In each case, these degrees form partial orders, which can be studied as algebraic structures.
 
The study of their finite substructures leads to a better understanding of the partial order as a whole.
 
  
=== March 30 4PM - Alice Vidrine ===
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=== '''October 24 - Hongyu Zhu''' ===
  
Title: Categorical logic for realizability, part I: Categories and the Yoneda Lemma
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=== '''October 31 - Break for Halloween''' ===
  
Abstract: An interesting strand of modern research on realizability--a semantics for non-classical logic based on a notion of computation--uses the language of toposes and Grothendieck fibrations to study mathematical universes whose internal notion of truth is similarly structured by computation. The purpose of this talk is to establish the basic notions of category theory required to understand the tools of categorical logic developed in the sequel, with the end goal of understanding the realizability toposes developed by Hyland, Johnstone, and Pitts. The talk will cover the definitions of category, functor, natural transformation, adjunctions, and limits/colimits, with a heavy emphasis on the ubiquitous notion of representability.
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=== '''November 7 - John Spoerl''' ===
  
[https://hilbert.math.wisc.edu/wiki/images/Cat-slides-1.pdf Link to slides]
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=== '''November 14 - Josiah Jacobsen-Grocott''' ===
  
=== April 27 4PM - Alice Vidrine ===
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=== '''November 21 - Karthik Ravishankar''' ===
  
Title: Categorical logic for realizability, part II
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=== '''November 28 - Logan Heath''' ===
  
Abstract: Realizability is an approach to semantics for non-classical logic that interprets propositions by sets of abstract computational data. One modern approach to realizability makes heavy use of the notion of a topos, a type of category that behaves like a universe of non-standard sets. In preparation for introducing realizability toposes, the present talk will be a brisk introduction to the notion of a topos, with an emphasis on their logical aspects. In particular, we will look at the notion of a subobject classifier and the internal logic to which it gives rise.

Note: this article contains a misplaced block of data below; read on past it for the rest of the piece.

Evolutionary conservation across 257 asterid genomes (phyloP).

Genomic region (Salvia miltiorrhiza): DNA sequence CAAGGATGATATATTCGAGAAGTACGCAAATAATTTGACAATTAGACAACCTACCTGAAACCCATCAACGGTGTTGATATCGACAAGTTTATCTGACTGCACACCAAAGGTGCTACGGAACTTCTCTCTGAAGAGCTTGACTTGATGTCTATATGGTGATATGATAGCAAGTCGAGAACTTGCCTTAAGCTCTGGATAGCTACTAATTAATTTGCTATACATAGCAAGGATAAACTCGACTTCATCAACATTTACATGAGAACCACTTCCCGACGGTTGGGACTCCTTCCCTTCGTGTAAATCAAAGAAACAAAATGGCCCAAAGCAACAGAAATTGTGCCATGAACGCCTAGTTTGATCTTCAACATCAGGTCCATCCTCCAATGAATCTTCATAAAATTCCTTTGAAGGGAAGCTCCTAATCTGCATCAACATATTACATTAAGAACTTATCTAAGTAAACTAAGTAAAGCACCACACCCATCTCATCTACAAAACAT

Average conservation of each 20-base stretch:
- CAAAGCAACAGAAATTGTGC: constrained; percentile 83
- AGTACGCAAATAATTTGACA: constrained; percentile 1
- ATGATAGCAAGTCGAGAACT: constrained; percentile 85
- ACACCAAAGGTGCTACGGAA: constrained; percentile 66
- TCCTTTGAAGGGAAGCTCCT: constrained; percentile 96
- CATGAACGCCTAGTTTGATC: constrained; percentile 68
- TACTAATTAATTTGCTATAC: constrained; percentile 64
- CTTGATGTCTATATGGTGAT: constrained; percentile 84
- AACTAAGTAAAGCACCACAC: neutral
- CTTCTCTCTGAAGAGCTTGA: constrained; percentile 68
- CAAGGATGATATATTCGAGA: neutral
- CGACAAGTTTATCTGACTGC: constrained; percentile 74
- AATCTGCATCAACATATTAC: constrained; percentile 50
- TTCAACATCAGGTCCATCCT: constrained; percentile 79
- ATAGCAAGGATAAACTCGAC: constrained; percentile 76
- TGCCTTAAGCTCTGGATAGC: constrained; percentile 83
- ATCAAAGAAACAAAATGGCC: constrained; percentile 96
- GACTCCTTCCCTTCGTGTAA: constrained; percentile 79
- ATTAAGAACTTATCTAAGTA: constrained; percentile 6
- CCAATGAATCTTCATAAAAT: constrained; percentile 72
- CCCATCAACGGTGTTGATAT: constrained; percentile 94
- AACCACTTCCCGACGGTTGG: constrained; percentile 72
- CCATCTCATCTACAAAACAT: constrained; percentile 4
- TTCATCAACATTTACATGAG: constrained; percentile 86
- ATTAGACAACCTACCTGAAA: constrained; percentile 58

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=== '''December 5 - Logan Heath''' ===
  
==Previous Years==
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=== '''December 12 - TBA''' ===
 +
 
 +
== Previous Years ==
  
 
The schedule of talks from past semesters can be found [[Graduate Logic Seminar, previous semesters|here]].
 
The schedule of talks from past semesters can be found [[Graduate Logic Seminar, previous semesters|here]].

Revision as of 01:39, 19 September 2022

The Graduate Logic Seminar is an informal space where graduate students and professors present topics related to logic which are not necessarily original or completed work. This is a space focused principally on practicing presentation skills or learning materials that are not usually presented in a class.

  • When: Mondays 3:30-4:30 PM
  • Where: Van Vleck B139
  • Organizers: Karthik Ravishankar and Antonio Nakid Cordero

The talk schedule is arranged at the beginning of each semester. If you would like to participate, please contact one of the organizers.

Sign up for the graduate logic seminar mailing list: join-grad-logic-sem@lists.wisc.edu

Fall 2022

September 12 - Organizational Meeting

We will meet to assign speakers to dates.

September 19 - Karthik Ravishankar

TItle: Lowness for Isomorphism

A turing degree is said to be low for isomorphism if it can only compute an isomorphism between computable structures only when a computable isomorphism already exists. In this talk we show that the measure of the class of low for isomorphism sets in Cantor space is 0 and that no Martin Lof random is low for isomorphism.

September 26 - Antonio Nakid Cordero

October 3 - Yunting Zhang

October 10 - Yuxiao Fu

October 17 - Alice Vidrine

October 24 - Hongyu Zhu

October 31 - Break for Halloween

November 7 - John Spoerl

November 14 - Josiah Jacobsen-Grocott

November 21 - Karthik Ravishankar

November 28 - Logan Heath

December 5 - Logan Heath

December 12 - TBA

Previous Years

The schedule of talks from past semesters can be found here.